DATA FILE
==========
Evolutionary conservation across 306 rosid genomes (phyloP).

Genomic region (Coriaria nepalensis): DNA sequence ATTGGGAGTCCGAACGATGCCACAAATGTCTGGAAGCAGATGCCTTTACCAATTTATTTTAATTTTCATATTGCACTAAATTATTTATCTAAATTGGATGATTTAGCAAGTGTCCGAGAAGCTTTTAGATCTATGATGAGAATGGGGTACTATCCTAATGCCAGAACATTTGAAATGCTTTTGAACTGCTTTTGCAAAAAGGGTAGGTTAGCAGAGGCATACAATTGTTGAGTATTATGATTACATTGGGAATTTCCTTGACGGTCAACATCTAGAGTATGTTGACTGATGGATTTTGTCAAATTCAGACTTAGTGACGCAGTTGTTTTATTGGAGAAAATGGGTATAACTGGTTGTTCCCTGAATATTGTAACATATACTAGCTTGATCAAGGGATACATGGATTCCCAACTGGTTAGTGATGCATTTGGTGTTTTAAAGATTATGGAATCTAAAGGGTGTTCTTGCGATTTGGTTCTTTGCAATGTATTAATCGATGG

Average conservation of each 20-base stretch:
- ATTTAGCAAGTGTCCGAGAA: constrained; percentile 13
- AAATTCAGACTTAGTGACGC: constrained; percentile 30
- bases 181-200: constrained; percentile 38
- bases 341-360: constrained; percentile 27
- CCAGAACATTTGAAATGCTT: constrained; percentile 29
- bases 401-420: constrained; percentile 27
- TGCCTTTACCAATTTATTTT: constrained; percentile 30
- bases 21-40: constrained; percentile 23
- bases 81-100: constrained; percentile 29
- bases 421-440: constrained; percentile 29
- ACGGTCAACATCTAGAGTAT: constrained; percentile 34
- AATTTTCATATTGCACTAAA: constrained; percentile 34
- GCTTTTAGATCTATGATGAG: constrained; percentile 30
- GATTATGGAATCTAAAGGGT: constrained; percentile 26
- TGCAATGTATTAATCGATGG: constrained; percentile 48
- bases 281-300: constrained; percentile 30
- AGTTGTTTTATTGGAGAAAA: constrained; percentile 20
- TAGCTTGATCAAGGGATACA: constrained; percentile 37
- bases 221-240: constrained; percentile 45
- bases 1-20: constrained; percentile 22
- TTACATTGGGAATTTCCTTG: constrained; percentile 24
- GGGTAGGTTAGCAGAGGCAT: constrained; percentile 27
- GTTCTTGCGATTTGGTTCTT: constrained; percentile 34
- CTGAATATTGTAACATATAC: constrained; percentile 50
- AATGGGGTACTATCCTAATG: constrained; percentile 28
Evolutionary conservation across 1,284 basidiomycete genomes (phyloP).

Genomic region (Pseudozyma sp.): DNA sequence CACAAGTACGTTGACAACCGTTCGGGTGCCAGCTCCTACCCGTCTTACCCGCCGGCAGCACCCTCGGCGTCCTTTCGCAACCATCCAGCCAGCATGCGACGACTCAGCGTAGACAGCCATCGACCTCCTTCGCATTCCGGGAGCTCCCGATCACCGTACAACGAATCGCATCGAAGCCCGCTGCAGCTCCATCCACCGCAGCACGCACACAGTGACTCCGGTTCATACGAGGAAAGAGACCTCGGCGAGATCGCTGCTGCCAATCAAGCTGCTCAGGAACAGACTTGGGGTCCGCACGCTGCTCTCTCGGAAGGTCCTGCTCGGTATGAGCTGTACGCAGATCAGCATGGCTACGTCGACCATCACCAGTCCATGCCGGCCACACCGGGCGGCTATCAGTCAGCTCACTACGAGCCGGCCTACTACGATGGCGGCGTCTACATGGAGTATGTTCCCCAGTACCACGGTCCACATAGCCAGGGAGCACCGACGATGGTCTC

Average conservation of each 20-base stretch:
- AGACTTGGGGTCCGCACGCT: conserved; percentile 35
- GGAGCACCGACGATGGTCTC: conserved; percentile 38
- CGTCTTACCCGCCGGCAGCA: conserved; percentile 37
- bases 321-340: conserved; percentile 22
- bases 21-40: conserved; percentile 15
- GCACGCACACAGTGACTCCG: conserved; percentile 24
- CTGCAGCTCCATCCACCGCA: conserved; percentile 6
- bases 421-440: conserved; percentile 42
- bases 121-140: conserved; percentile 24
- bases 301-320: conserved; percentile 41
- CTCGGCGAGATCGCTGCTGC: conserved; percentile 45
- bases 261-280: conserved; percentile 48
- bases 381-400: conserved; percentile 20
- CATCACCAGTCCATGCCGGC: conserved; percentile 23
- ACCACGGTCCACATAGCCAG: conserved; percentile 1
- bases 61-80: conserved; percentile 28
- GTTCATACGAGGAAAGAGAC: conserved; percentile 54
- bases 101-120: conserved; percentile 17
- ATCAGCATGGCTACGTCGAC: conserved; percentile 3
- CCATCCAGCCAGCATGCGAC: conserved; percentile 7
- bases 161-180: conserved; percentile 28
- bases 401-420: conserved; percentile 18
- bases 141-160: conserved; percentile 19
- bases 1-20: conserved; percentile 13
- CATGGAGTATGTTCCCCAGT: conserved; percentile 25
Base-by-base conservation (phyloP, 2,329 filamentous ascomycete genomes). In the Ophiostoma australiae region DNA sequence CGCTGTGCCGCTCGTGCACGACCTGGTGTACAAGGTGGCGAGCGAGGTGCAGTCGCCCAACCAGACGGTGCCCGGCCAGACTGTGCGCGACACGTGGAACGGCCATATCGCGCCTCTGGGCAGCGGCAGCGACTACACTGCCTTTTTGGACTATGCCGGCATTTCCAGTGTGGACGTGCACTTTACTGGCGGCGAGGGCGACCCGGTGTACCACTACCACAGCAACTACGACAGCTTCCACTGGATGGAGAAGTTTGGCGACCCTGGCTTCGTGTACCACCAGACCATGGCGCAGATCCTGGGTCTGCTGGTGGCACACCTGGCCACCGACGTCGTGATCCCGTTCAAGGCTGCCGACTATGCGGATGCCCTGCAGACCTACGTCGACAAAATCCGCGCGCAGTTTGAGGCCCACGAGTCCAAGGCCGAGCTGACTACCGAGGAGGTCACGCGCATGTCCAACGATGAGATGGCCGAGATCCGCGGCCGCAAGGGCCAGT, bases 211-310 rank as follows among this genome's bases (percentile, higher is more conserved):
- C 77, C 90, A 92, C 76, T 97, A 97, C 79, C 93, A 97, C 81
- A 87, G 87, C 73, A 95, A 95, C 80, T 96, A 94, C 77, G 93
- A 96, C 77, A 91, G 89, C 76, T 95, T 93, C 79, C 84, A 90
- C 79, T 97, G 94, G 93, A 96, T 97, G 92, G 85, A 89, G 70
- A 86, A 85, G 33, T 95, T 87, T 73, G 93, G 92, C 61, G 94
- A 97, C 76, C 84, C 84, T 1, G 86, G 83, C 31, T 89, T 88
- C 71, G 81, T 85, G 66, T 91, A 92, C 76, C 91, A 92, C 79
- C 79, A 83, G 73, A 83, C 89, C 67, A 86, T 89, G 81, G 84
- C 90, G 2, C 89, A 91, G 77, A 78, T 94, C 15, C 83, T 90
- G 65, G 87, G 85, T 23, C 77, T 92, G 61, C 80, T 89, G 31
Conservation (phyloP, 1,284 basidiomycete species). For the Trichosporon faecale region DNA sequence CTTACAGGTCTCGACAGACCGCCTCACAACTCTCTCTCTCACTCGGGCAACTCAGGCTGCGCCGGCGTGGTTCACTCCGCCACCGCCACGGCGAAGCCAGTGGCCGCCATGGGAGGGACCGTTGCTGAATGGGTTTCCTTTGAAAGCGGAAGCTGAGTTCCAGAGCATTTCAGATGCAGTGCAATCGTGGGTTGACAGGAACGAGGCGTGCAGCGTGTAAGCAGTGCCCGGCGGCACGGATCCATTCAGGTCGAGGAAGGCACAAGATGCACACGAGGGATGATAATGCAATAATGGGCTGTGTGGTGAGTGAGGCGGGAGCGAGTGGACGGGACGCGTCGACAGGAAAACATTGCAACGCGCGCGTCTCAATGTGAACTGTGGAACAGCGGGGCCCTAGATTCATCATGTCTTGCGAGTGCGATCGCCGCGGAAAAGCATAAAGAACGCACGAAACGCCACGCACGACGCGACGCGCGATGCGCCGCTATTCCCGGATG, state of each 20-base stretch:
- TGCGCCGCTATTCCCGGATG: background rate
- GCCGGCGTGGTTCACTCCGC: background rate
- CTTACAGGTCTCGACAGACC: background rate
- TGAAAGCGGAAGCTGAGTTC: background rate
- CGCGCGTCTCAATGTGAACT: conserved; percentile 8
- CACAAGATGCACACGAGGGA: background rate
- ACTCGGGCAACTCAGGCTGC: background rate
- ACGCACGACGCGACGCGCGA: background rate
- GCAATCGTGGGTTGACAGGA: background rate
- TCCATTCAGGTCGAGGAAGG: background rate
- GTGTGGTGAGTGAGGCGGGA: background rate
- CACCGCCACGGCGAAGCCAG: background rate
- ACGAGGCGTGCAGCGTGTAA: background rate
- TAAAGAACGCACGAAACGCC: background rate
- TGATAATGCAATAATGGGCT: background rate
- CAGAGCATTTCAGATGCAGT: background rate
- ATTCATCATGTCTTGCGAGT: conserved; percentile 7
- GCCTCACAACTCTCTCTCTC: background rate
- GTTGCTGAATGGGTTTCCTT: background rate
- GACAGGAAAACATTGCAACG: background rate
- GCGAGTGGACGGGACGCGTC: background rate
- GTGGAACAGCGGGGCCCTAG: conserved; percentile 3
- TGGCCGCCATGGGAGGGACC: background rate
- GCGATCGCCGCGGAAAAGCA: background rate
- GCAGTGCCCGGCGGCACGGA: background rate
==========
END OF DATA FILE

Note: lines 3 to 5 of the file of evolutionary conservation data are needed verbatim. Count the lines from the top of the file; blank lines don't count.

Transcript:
Average conservation of each 20-base stretch:
- ATTTAGCAAGTGTCCGAGAA: constrained; percentile 13
- AAATTCAGACTTAGTGACGC: constrained; percentile 30